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Home ▸ Catalog ▸ |Roman Coins| ▸ |The Twelve Caesars| ▸ |Vespasian||View Options:  |  |  | 

Vespasian, 1 July 69 - 24 June 79 A.D.

After a successful campaign in Judaea (which he left to his son Titus to finish), Flavius Vespasianus was declared emperor by his troops at Alexandria in 69 A.D. Upon the defeat of Vitellius by the Danubian legions, Vespasian went to Rome and consolidated his power. He built the Colosseum and other important public works. Vespasian was popular, being both down to earth and possessed of great wit. He was responsible for the economic and military recovery of Rome and is justly regarded as one of the greatest Roman emperors.

Vespasian, 1 July 69 - 24 June 79 A.D., Judaea Capta

|Vespasian|, |Vespasian,| |1| |July| |69| |-| |24| |June| |79| |A.D.,| |Judaea| |Capta||sestertius|
References describe the figure on the reverse as Vespasian, but on this coin he appears young - perhaps it is Titus? On 14 April 70 A.D. Titus surrounded Jerusalem. He allowed pilgrims to enter to celebrate Passover but this was a trap to put pressure on supplies of food and water; he refused to allow them to leave. On 10 May he began his assault on the walls. The third wall fell on 25 May. The second wall fell on 30 May. On 20 July Titus stormed the Temple Mount. On 4 August 70 A.D. Titus destroyed the Temple. The Jewish fast of Tisha B'Av mourns the Fall of Jerusalem annually on this date. This type celebrates the victory of Vespasian and Titus. Coins commemorating this event are referred to as "Judaea Capta" issues.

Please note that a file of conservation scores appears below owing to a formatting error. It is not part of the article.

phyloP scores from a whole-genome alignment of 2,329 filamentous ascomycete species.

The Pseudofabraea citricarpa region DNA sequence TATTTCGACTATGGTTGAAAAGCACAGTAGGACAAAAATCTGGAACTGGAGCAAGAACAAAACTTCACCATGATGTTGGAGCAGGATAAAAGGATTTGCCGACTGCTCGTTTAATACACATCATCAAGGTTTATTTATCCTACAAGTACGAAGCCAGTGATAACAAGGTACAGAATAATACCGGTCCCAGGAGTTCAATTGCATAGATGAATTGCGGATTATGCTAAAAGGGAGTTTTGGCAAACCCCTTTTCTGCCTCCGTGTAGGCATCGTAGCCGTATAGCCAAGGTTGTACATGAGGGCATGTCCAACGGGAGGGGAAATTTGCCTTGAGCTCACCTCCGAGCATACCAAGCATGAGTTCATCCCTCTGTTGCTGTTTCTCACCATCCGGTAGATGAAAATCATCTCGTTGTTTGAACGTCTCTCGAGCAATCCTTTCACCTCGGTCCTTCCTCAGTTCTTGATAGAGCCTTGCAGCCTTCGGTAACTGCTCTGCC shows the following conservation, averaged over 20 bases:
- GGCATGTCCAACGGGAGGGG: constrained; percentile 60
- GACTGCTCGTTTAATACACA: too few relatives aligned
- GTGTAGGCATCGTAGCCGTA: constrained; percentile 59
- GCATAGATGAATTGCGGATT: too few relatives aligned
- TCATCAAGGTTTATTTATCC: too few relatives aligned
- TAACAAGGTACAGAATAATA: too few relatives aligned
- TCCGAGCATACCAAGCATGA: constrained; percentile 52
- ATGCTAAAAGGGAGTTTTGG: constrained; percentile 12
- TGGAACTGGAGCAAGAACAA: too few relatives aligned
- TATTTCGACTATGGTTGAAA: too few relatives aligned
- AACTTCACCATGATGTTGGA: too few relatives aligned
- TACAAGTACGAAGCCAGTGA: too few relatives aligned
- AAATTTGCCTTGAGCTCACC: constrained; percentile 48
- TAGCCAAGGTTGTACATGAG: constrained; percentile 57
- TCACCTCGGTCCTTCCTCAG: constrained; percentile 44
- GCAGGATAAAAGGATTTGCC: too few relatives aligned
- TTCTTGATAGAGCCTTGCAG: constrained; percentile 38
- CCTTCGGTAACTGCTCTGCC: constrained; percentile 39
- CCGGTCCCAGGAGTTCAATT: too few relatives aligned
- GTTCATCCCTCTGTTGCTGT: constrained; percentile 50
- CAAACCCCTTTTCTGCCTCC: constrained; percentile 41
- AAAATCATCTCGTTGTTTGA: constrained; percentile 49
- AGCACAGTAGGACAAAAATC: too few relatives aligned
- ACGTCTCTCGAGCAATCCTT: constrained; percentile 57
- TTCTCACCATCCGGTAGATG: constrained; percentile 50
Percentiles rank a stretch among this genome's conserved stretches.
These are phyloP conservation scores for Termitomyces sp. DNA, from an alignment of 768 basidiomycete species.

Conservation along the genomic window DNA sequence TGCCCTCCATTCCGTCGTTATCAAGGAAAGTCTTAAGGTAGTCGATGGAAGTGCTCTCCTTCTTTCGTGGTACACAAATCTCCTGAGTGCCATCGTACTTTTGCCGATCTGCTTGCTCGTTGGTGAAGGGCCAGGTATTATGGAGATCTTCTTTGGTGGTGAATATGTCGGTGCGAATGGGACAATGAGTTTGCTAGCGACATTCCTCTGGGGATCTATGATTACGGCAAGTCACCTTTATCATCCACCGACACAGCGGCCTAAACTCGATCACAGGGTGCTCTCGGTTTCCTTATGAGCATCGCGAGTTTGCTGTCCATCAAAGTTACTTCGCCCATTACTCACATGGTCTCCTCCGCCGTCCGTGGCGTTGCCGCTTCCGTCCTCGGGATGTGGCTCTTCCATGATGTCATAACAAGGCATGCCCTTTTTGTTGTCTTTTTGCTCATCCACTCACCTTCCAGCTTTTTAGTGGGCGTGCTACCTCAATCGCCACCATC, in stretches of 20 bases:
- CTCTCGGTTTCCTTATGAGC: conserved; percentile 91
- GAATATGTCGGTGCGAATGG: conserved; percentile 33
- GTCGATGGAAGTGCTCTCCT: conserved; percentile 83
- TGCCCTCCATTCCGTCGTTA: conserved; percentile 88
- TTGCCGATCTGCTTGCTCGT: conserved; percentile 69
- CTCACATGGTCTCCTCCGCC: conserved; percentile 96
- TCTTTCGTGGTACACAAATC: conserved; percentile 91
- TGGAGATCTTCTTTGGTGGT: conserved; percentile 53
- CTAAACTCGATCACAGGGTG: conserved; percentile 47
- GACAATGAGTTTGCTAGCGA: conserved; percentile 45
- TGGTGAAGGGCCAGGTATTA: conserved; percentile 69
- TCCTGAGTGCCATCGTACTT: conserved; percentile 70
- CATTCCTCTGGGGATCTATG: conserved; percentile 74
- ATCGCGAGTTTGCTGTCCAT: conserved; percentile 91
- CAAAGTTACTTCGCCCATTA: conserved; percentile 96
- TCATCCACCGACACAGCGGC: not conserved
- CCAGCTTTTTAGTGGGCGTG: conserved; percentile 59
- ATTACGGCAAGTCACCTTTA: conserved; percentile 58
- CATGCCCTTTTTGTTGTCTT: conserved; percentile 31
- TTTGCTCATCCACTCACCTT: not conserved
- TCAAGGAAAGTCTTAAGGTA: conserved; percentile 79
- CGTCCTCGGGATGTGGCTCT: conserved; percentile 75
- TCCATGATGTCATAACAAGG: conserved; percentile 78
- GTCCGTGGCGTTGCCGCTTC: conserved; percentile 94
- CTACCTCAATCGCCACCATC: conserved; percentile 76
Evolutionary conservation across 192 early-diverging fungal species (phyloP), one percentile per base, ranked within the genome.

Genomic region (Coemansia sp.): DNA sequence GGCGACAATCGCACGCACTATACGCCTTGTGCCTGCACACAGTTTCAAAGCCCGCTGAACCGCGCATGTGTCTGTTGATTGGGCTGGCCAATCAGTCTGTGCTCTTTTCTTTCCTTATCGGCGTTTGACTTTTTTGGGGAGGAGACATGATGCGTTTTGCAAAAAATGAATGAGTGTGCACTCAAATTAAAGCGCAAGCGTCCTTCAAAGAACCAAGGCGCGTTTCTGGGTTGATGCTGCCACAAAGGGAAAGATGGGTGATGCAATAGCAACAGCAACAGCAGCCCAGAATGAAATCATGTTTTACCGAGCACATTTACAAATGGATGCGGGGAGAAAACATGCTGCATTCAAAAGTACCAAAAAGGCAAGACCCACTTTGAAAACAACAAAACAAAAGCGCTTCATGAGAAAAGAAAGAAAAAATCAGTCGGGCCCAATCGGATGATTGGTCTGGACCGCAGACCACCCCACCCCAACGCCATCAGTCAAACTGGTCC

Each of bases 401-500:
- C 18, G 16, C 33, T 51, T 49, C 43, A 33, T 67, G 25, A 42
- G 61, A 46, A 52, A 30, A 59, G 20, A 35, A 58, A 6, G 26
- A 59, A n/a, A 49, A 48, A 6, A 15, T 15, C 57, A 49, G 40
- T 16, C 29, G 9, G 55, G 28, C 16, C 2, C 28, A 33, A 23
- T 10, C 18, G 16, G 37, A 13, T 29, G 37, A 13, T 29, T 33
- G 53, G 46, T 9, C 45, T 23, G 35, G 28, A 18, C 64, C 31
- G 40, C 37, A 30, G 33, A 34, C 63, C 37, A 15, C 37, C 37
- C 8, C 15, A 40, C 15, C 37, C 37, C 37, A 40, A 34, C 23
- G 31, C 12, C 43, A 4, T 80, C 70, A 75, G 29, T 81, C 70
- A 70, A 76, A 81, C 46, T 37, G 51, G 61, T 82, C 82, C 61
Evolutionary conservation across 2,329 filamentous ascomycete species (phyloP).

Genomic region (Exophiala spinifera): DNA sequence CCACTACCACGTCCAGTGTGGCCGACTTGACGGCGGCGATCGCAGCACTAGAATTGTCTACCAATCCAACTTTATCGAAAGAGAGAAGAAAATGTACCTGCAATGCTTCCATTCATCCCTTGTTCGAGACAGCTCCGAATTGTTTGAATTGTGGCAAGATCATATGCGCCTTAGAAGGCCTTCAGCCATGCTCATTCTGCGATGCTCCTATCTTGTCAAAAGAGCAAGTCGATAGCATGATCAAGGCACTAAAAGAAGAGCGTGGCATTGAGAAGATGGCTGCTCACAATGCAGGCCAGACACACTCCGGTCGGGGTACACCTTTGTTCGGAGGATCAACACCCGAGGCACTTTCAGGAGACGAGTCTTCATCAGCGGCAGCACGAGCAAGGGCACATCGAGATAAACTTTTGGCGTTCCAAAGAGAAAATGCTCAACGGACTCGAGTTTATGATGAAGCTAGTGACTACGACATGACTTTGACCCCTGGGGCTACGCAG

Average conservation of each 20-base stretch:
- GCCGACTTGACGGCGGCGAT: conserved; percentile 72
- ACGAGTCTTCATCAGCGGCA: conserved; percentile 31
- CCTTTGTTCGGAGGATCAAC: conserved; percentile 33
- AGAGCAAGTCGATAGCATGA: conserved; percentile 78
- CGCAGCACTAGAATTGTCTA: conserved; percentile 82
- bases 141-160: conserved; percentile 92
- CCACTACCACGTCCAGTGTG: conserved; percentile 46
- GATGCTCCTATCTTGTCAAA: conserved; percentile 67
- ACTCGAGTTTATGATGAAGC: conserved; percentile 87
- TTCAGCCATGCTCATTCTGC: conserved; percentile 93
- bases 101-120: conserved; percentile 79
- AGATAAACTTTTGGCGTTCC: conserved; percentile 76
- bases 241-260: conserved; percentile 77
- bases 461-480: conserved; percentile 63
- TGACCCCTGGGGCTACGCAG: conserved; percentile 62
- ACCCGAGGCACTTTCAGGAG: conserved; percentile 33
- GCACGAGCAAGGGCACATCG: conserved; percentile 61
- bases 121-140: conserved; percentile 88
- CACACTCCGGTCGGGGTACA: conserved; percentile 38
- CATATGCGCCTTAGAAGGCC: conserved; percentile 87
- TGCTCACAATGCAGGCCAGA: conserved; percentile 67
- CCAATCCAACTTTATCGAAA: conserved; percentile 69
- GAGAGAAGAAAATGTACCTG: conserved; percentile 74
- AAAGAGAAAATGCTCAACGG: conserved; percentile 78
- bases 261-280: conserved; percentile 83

RB111383. Orichalcum sestertius, BMCRE II 812 (same dies), Hendin 6574 (R), RIC II-1 1181 (R), BnF III 814, Lyon 63, Hunter I -, SRCV I -, gF, near centered, brown patina with brassy areas, porosity, weight 25.456 g, maximum diameter 34.0 mm, die axis 225o, Lugdunum (Lyon, France) mint, 72 A.D.; obverse IMP CAES VESPASIAN AVG P M TR P P P COS IIII, laureate bust right, globe at point of bust; reverse IVDAEA CAPTA, date palm tree; Vespasian (or Titus?) on left standing right with left foot on helmet, wearing military dress, vertical spear in right hand, parazonium in left hand, Jewess on right, seated right, propping head with left hand in attitude of mourning; S C (senatus consulto) in exergue; ex Noonans Mayfair auction, 13 Oct 2022, lot 402; rare; $1400.00 SALE PRICE $1260.00


|Vespasian|, |Vespasian,| |1| |July| |69| |-| |24| |June| |79| |A.D.||denarius|NEW